Coworking Space vs. Smartspace

Coworking has become the “it thing” in the world of startup’s right now; but as with all “it things,” there is hype and then there’s truth.

According to a recent study, there are approximately 850,000 people working out of cowork spaces globally. Despite the most common portrayal of co-work spaces being the domain of self-employed individuals or freelancing professionals, the reality is that most users work for companies in the tech industry that have fewer than 20 employees. While there are some lingering questions about whether it’s a fad or here to stay, users of cowork spaces are expected to grow to over 1 million strong within a few short years.

As co-work becomes a common practice among entrepreneurs, a new concept is beginning to emerge within the micro-business community, the Smartspace. A Smartspace is similar to cowork space in that they both generate revenue from monthly or weekly membership fees. They both also serve as venues where members can hold events. That, however, is where the similarities end.

The chief difference between a co-work space and a Smartspace can be summed up with two words: reactive and proactive. A cowork space is a reactive approach to business development. A Smartspace takes a proactive approach.

A cowork space typically follows a business model that targets individuals in the startup community. It offers shared workspace and may hold business-related events designed to be of interest to entrepreneurs in the early stages of starting their business. By comparison, a Smartspace employs a microeconomics development strategy that takes a wholistic approach in meeting the needs of small and micro business owners. A Smartspace strategically addresses the economic environment of an entire community with special emphasis on addressing the personal and professional development needs of the micro-business owners, community activists and social entrepreneurs who largely comprise its members.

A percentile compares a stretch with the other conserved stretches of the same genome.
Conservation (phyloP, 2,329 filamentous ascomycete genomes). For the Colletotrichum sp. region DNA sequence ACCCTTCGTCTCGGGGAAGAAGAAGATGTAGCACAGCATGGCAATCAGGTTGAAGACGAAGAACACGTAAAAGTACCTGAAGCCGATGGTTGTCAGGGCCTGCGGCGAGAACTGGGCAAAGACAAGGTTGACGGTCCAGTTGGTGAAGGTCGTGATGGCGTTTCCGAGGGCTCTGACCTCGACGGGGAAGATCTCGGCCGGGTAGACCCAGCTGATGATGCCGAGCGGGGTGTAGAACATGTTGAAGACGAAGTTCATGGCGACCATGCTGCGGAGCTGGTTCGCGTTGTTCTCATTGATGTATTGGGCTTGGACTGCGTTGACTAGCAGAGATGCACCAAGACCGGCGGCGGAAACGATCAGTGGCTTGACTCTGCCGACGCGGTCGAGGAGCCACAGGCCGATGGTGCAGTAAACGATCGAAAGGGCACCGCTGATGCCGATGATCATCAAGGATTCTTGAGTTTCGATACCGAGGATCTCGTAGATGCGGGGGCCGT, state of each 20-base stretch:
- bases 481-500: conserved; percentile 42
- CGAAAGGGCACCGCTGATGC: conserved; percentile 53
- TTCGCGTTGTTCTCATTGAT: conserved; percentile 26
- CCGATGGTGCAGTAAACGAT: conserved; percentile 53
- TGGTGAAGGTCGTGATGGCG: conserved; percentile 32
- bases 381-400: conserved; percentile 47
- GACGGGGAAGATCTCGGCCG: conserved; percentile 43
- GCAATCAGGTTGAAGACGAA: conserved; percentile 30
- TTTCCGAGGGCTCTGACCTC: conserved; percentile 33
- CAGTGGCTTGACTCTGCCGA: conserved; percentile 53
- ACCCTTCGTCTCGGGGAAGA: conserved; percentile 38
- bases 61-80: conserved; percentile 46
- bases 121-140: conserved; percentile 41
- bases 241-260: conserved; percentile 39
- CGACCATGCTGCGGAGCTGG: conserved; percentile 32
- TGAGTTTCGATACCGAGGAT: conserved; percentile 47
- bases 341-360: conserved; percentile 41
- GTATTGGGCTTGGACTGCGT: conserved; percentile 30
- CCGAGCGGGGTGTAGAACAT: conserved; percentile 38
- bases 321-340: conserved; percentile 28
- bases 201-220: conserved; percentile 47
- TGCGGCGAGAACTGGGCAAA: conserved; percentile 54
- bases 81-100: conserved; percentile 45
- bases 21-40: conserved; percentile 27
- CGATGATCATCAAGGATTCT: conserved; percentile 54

A Smartspace can operate as a solo endeavor or as a partnership between multiple business entities. Both parties may be private or they may be a combination of private and public entities.

What matters most is the fact that a Smartspace is designed to be integrated into a distressed neighborhood or an area that could be identified as an empowerment or opportunity zone; i.e. a community that is underserved and experiencing economic reinvestment or is undergoing a redevelopment phase. A Smartspace can typically be set up for less than $5,000 and, from start to finish, can be operational within thirty days by using a modular operating structure.

Probably the most exciting and innovative difference of a Smartspace is that it operates using a robust network of online platforms and technologies. These online platforms are used to help promote Smartspace members’ businesses and organizations while simultaneously connecting them to resources to help grow and expand their business endeavors.

The Smartspace concept is currently being tested in Columbia, South Carolina at a community and business training hub called Uptown Rising located in North Columbia about 3 miles from the city’s center. The Smartspace operates out of a rehabbed residential house located in an area zoned for commercial and residential use. The area is currently going through an economic redevelopment phase.

If you’re interested in finding out more information about Smartspaces, visit Uptown Rising on Facebook or email [email protected].

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The MinorityEye

The MinorityEye is a news and information aggregator that curates the voices, thoughts and perspectives of minority writers, bloggers, authors, reporters, columnists, pundits, consultants and thought leaders as well as those who write about minorities and issues that impact people and communities of color.

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